The addition of Justice Amy Coney Barrett to the Supreme Court on Tuesday, a week before Election Day, comes as the justices careen through a political gauntlet that includes disputes over voting accommodations that could shape the election outcomes in two battleground states.
Barrett came under intense political pressure almost immediately after taking the oath on Tuesday when a Pennsylvania county asked her to recuse herself from the fight over the state’s mail-in ballot extension.
A similar dispute over an extended mail-ballot due date in North Carolina, another hotly contested state that is seen as must win for President Trump, also awaits.
And on Friday when the justices gather privately to decide what new cases to add to the court’s docket, one of the petitions they’ll consider concerns a Mississippi law that bans virtually all abortions after 15 weeks of pregnancy, which could set up a clash over the court’s landmark 1973 decision in Roe v. Wade.
How — or whether — Barrett participates in any of the matters she will confront in her first week on the job may provide the clearest signals to date about the high court’s direction following the death of Justice Ruth Bader Ginsburg.
The Senate voted 52-48 on Monday to confirm Barrett, making her the first justice in modern history to be confirmed without bipartisan support and underscoring Democratic frustration with the GOP push to confirm her and misgivings about her judicial philosophy.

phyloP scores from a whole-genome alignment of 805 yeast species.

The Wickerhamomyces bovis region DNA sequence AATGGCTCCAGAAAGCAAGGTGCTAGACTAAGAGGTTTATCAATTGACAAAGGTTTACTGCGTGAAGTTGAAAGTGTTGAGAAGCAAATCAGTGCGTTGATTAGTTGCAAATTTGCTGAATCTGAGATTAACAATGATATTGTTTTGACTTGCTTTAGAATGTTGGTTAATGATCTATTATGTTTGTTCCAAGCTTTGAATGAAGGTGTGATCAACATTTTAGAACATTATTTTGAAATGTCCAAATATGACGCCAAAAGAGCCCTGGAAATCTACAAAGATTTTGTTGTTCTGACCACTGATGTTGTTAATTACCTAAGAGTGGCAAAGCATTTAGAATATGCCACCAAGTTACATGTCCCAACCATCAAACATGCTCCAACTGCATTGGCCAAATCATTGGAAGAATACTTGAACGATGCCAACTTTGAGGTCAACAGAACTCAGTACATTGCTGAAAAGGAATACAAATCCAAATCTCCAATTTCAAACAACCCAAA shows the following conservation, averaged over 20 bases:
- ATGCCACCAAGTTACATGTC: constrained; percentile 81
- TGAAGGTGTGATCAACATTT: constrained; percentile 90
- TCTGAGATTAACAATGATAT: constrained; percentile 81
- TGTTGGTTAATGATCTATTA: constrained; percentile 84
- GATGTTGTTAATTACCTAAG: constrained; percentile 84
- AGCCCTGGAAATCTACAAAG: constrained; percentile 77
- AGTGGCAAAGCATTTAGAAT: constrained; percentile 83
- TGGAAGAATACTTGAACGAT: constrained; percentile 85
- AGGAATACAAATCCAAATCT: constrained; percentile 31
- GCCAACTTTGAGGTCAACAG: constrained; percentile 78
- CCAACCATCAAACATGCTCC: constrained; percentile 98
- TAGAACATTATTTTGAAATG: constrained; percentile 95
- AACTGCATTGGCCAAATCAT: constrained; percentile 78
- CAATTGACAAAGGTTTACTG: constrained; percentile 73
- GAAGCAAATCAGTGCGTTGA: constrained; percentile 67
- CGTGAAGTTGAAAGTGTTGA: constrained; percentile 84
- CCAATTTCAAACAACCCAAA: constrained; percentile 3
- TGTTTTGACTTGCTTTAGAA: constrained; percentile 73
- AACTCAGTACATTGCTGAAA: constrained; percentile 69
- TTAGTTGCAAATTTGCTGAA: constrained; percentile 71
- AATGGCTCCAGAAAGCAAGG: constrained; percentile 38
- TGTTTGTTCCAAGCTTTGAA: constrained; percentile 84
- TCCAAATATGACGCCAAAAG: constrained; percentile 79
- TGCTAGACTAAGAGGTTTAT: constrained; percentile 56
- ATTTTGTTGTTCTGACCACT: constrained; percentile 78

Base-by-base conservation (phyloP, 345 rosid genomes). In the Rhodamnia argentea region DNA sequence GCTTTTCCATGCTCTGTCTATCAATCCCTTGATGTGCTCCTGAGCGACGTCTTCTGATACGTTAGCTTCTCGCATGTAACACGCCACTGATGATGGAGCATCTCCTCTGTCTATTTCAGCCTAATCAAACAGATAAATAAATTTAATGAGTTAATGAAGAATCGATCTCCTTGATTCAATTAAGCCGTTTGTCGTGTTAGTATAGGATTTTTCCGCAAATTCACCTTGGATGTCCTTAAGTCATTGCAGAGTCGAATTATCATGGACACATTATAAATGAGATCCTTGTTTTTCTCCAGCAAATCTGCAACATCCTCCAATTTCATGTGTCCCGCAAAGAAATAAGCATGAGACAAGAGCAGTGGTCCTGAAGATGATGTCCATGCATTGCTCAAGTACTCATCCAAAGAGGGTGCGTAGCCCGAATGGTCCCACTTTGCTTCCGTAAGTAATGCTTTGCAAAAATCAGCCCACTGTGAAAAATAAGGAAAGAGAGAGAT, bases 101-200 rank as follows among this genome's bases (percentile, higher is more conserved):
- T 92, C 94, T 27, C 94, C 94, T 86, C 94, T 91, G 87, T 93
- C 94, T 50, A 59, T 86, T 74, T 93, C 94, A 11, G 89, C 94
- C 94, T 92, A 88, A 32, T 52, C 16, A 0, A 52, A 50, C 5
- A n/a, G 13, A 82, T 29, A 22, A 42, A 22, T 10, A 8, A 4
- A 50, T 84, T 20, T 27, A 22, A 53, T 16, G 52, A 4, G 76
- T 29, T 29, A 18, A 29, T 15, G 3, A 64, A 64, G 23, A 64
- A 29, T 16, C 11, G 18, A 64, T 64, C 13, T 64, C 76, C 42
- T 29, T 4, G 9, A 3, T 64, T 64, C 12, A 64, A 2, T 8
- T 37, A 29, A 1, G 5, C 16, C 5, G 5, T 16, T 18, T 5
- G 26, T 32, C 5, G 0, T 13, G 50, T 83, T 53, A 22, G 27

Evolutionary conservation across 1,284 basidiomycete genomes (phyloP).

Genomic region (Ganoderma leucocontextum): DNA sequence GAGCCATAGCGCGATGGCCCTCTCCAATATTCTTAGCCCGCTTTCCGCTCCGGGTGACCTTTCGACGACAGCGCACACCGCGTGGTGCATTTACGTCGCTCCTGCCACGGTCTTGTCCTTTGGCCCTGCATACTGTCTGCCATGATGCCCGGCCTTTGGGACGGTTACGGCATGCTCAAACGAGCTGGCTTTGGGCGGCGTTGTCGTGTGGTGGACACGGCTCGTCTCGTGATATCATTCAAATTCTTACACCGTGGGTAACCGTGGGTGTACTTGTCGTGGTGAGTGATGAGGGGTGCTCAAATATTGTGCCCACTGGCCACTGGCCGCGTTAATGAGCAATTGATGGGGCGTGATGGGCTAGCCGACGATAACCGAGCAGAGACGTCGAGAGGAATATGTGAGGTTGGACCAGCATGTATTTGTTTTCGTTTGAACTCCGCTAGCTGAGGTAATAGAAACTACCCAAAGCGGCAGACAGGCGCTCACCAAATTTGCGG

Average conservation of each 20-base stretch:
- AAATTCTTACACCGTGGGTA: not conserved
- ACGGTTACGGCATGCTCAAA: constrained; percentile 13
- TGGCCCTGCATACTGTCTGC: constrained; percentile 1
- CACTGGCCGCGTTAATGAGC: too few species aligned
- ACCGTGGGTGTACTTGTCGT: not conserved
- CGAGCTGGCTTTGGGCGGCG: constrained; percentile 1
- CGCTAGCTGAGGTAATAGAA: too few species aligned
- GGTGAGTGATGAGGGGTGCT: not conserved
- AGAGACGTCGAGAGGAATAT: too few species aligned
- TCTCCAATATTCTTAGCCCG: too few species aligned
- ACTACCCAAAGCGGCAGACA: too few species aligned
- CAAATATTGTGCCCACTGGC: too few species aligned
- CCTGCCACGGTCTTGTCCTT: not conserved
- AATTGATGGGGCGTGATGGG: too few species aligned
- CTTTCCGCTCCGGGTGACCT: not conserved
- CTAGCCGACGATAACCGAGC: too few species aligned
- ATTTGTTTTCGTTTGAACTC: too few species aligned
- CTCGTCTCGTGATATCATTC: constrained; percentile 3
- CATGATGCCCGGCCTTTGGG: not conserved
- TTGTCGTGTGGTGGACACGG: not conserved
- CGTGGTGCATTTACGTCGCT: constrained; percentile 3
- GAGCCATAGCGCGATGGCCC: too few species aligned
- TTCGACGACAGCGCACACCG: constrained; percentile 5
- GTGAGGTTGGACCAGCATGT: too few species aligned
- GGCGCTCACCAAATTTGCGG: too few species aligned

As the staunch conservative settles into the Supreme Court chambers formerly occupied by the late liberal stalwart Ginsburg, who died from cancer in September, Barrett faces enormous pressure from both ends of the political spectrum, especially over her role in election litigation.
Conservatives are counting on Barrett to cement a 6-3 conservative majority on the court. In the election-related disputes, they will look to her with hopes that she embraces the arguments that Republicans and their allies have advanced in courtrooms across the country during what is the most litigated election in U.S. history.
Republicans have fiercely opposed judicial orders to relax voting restrictions, arguing that such measures have removed critical election guardrails, opened the vote to fraud and unlawfully taken the management of elections away from state legislatures.